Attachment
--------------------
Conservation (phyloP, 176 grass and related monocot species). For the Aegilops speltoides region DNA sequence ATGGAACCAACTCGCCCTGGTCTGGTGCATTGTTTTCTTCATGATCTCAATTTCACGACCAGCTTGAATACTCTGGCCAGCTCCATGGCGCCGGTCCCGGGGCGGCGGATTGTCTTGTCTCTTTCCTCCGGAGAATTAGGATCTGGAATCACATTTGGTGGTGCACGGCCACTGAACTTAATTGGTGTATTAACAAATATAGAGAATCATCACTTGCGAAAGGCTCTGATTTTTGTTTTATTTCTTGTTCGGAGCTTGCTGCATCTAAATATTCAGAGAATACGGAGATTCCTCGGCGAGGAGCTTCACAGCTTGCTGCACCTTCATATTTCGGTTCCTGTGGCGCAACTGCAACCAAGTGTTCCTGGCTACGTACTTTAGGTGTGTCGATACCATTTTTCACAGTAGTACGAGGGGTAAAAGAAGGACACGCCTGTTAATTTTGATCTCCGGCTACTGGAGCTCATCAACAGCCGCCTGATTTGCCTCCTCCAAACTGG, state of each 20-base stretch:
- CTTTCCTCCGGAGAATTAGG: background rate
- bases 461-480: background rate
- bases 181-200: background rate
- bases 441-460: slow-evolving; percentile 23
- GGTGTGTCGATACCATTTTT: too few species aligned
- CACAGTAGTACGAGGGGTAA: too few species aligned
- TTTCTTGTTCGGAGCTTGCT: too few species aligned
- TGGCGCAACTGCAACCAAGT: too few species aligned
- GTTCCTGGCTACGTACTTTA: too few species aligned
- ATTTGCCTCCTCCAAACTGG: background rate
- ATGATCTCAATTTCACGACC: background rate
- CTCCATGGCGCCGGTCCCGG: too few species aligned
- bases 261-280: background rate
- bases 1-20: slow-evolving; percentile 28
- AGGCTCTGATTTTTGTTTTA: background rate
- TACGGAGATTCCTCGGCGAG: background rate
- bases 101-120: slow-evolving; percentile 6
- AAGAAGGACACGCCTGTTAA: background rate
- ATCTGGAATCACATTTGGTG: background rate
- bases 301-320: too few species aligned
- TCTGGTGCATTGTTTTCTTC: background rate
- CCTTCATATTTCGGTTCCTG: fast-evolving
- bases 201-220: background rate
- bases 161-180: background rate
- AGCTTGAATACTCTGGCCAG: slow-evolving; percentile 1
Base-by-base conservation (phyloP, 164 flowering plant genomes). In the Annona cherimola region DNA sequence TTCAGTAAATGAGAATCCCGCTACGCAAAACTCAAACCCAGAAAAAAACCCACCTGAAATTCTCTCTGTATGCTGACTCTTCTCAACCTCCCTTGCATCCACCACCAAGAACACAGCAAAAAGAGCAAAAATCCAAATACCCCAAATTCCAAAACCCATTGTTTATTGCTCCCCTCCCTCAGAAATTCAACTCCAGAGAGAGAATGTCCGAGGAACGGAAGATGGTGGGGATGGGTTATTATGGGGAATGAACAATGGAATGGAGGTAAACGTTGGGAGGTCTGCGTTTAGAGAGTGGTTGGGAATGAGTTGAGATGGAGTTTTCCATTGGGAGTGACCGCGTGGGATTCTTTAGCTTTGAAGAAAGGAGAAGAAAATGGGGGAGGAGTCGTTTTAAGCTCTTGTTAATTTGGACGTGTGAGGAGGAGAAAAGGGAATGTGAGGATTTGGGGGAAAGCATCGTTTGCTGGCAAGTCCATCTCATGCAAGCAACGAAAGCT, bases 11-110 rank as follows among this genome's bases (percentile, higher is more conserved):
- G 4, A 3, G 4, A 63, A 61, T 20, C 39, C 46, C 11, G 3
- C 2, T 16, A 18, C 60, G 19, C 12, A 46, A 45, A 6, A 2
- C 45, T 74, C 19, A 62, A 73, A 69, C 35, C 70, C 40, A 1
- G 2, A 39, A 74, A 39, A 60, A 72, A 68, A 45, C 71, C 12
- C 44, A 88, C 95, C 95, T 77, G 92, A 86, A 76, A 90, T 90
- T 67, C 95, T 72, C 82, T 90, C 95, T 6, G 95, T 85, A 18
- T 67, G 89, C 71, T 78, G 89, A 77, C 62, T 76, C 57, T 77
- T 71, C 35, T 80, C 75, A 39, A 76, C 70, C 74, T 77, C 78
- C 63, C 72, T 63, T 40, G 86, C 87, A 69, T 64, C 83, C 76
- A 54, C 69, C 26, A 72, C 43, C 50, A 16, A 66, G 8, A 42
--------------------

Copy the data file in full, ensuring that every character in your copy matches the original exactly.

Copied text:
Conservation (phyloP, 176 grass and related monocot species). For the Aegilops speltoides region DNA sequence ATGGAACCAACTCGCCCTGGTCTGGTGCATTGTTTTCTTCATGATCTCAATTTCACGACCAGCTTGAATACTCTGGCCAGCTCCATGGCGCCGGTCCCGGGGCGGCGGATTGTCTTGTCTCTTTCCTCCGGAGAATTAGGATCTGGAATCACATTTGGTGGTGCACGGCCACTGAACTTAATTGGTGTATTAACAAATATAGAGAATCATCACTTGCGAAAGGCTCTGATTTTTGTTTTATTTCTTGTTCGGAGCTTGCTGCATCTAAATATTCAGAGAATACGGAGATTCCTCGGCGAGGAGCTTCACAGCTTGCTGCACCTTCATATTTCGGTTCCTGTGGCGCAACTGCAACCAAGTGTTCCTGGCTACGTACTTTAGGTGTGTCGATACCATTTTTCACAGTAGTACGAGGGGTAAAAGAAGGACACGCCTGTTAATTTTGATCTCCGGCTACTGGAGCTCATCAACAGCCGCCTGATTTGCCTCCTCCAAACTGG, state of each 20-base stretch:
- CTTTCCTCCGGAGAATTAGG: background rate
- bases 461-480: background rate
- bases 181-200: background rate
- bases 441-460: slow-evolving; percentile 23
- GGTGTGTCGATACCATTTTT: too few species aligned
- CACAGTAGTACGAGGGGTAA: too few species aligned
- TTTCTTGTTCGGAGCTTGCT: too few species aligned
- TGGCGCAACTGCAACCAAGT: too few species aligned
- GTTCCTGGCTACGTACTTTA: too few species aligned
- ATTTGCCTCCTCCAAACTGG: background rate
- ATGATCTCAATTTCACGACC: background rate
- CTCCATGGCGCCGGTCCCGG: too few species aligned
- bases 261-280: background rate
- bases 1-20: slow-evolving; percentile 28
- AGGCTCTGATTTTTGTTTTA: background rate
- TACGGAGATTCCTCGGCGAG: background rate
- bases 101-120: slow-evolving; percentile 6
- AAGAAGGACACGCCTGTTAA: background rate
- ATCTGGAATCACATTTGGTG: background rate
- bases 301-320: too few species aligned
- TCTGGTGCATTGTTTTCTTC: background rate
- CCTTCATATTTCGGTTCCTG: fast-evolving
- bases 201-220: background rate
- bases 161-180: background rate
- AGCTTGAATACTCTGGCCAG: slow-evolving; percentile 1
Base-by-base conservation (phyloP, 164 flowering plant genomes). In the Annona cherimola region DNA sequence TTCAGTAAATGAGAATCCCGCTACGCAAAACTCAAACCCAGAAAAAAACCCACCTGAAATTCTCTCTGTATGCTGACTCTTCTCAACCTCCCTTGCATCCACCACCAAGAACACAGCAAAAAGAGCAAAAATCCAAATACCCCAAATTCCAAAACCCATTGTTTATTGCTCCCCTCCCTCAGAAATTCAACTCCAGAGAGAGAATGTCCGAGGAACGGAAGATGGTGGGGATGGGTTATTATGGGGAATGAACAATGGAATGGAGGTAAACGTTGGGAGGTCTGCGTTTAGAGAGTGGTTGGGAATGAGTTGAGATGGAGTTTTCCATTGGGAGTGACCGCGTGGGATTCTTTAGCTTTGAAGAAAGGAGAAGAAAATGGGGGAGGAGTCGTTTTAAGCTCTTGTTAATTTGGACGTGTGAGGAGGAGAAAAGGGAATGTGAGGATTTGGGGGAAAGCATCGTTTGCTGGCAAGTCCATCTCATGCAAGCAACGAAAGCT, bases 11-110 rank as follows among this genome's bases (percentile, higher is more conserved):
- G 4, A 3, G 4, A 63, A 61, T 20, C 39, C 46, C 11, G 3
- C 2, T 16, A 18, C 60, G 19, C 12, A 46, A 45, A 6, A 2
- C 45, T 74, C 19, A 62, A 73, A 69, C 35, C 70, C 40, A 1
- G 2, A 39, A 74, A 39, A 60, A 72, A 68, A 45, C 71, C 12
- C 44, A 88, C 95, C 95, T 77, G 92, A 86, A 76, A 90, T 90
- T 67, C 95, T 72, C 82, T 90, C 95, T 6, G 95, T 85, A 18
- T 67, G 89, C 71, T 78, G 89, A 77, C 62, T 76, C 57, T 77
- T 71, C 35, T 80, C 75, A 39, A 76, C 70, C 74, T 77, C 78
- C 63, C 72, T 63, T 40, G 86, C 87, A 69, T 64, C 83, C 76
- A 54, C 69, C 26, A 72, C 43, C 50, A 16, A 66, G 8, A 42